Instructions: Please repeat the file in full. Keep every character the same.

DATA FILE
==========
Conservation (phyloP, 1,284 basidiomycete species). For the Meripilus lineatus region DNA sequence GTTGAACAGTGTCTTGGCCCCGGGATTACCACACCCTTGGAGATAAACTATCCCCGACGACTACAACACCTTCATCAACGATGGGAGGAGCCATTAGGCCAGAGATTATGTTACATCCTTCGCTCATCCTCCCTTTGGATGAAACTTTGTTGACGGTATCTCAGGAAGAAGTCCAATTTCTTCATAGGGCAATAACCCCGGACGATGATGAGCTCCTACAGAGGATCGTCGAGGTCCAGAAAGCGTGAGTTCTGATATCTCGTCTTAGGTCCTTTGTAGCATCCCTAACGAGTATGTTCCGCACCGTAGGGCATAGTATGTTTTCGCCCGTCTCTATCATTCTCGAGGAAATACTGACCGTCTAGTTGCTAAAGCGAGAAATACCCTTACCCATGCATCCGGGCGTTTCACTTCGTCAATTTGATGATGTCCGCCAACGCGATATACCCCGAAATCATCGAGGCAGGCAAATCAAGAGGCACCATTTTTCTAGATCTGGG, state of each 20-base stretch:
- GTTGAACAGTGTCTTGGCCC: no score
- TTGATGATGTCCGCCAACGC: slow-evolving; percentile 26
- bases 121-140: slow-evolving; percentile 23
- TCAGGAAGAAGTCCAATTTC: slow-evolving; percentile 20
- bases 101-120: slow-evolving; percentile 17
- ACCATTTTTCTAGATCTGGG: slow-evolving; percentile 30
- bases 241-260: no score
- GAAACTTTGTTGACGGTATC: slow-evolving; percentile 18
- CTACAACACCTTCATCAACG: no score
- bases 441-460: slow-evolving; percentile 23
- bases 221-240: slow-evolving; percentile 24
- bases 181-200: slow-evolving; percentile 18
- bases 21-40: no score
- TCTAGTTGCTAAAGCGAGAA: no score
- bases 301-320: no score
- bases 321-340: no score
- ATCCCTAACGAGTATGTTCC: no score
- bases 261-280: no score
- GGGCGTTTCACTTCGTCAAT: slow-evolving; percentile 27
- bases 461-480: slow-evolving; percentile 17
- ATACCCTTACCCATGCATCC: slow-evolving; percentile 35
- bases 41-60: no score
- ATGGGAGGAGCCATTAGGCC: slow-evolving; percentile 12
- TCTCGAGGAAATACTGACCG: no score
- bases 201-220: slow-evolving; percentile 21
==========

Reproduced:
Conservation (phyloP, 1,284 basidiomycete species). For the Meripilus lineatus region DNA sequence GTTGAACAGTGTCTTGGCCCCGGGATTACCACACCCTTGGAGATAAACTATCCCCGACGACTACAACACCTTCATCAACGATGGGAGGAGCCATTAGGCCAGAGATTATGTTACATCCTTCGCTCATCCTCCCTTTGGATGAAACTTTGTTGACGGTATCTCAGGAAGAAGTCCAATTTCTTCATAGGGCAATAACCCCGGACGATGATGAGCTCCTACAGAGGATCGTCGAGGTCCAGAAAGCGTGAGTTCTGATATCTCGTCTTAGGTCCTTTGTAGCATCCCTAACGAGTATGTTCCGCACCGTAGGGCATAGTATGTTTTCGCCCGTCTCTATCATTCTCGAGGAAATACTGACCGTCTAGTTGCTAAAGCGAGAAATACCCTTACCCATGCATCCGGGCGTTTCACTTCGTCAATTTGATGATGTCCGCCAACGCGATATACCCCGAAATCATCGAGGCAGGCAAATCAAGAGGCACCATTTTTCTAGATCTGGG, state of each 20-base stretch:
- GTTGAACAGTGTCTTGGCCC: no score
- TTGATGATGTCCGCCAACGC: slow-evolving; percentile 26
- bases 121-140: slow-evolving; percentile 23
- TCAGGAAGAAGTCCAATTTC: slow-evolving; percentile 20
- bases 101-120: slow-evolving; percentile 17
- ACCATTTTTCTAGATCTGGG: slow-evolving; percentile 30
- bases 241-260: no score
- GAAACTTTGTTGACGGTATC: slow-evolving; percentile 18
- CTACAACACCTTCATCAACG: no score
- bases 441-460: slow-evolving; percentile 23
- bases 221-240: slow-evolving; percentile 24
- bases 181-200: slow-evolving; percentile 18
- bases 21-40: no score
- TCTAGTTGCTAAAGCGAGAA: no score
- bases 301-320: no score
- bases 321-340: no score
- ATCCCTAACGAGTATGTTCC: no score
- bases 261-280: no score
- GGGCGTTTCACTTCGTCAAT: slow-evolving; percentile 27
- bases 461-480: slow-evolving; percentile 17
- ATACCCTTACCCATGCATCC: slow-evolving; percentile 35
- bases 41-60: no score
- ATGGGAGGAGCCATTAGGCC: slow-evolving; percentile 12
- TCTCGAGGAAATACTGACCG: no score
- bases 201-220: slow-evolving; percentile 21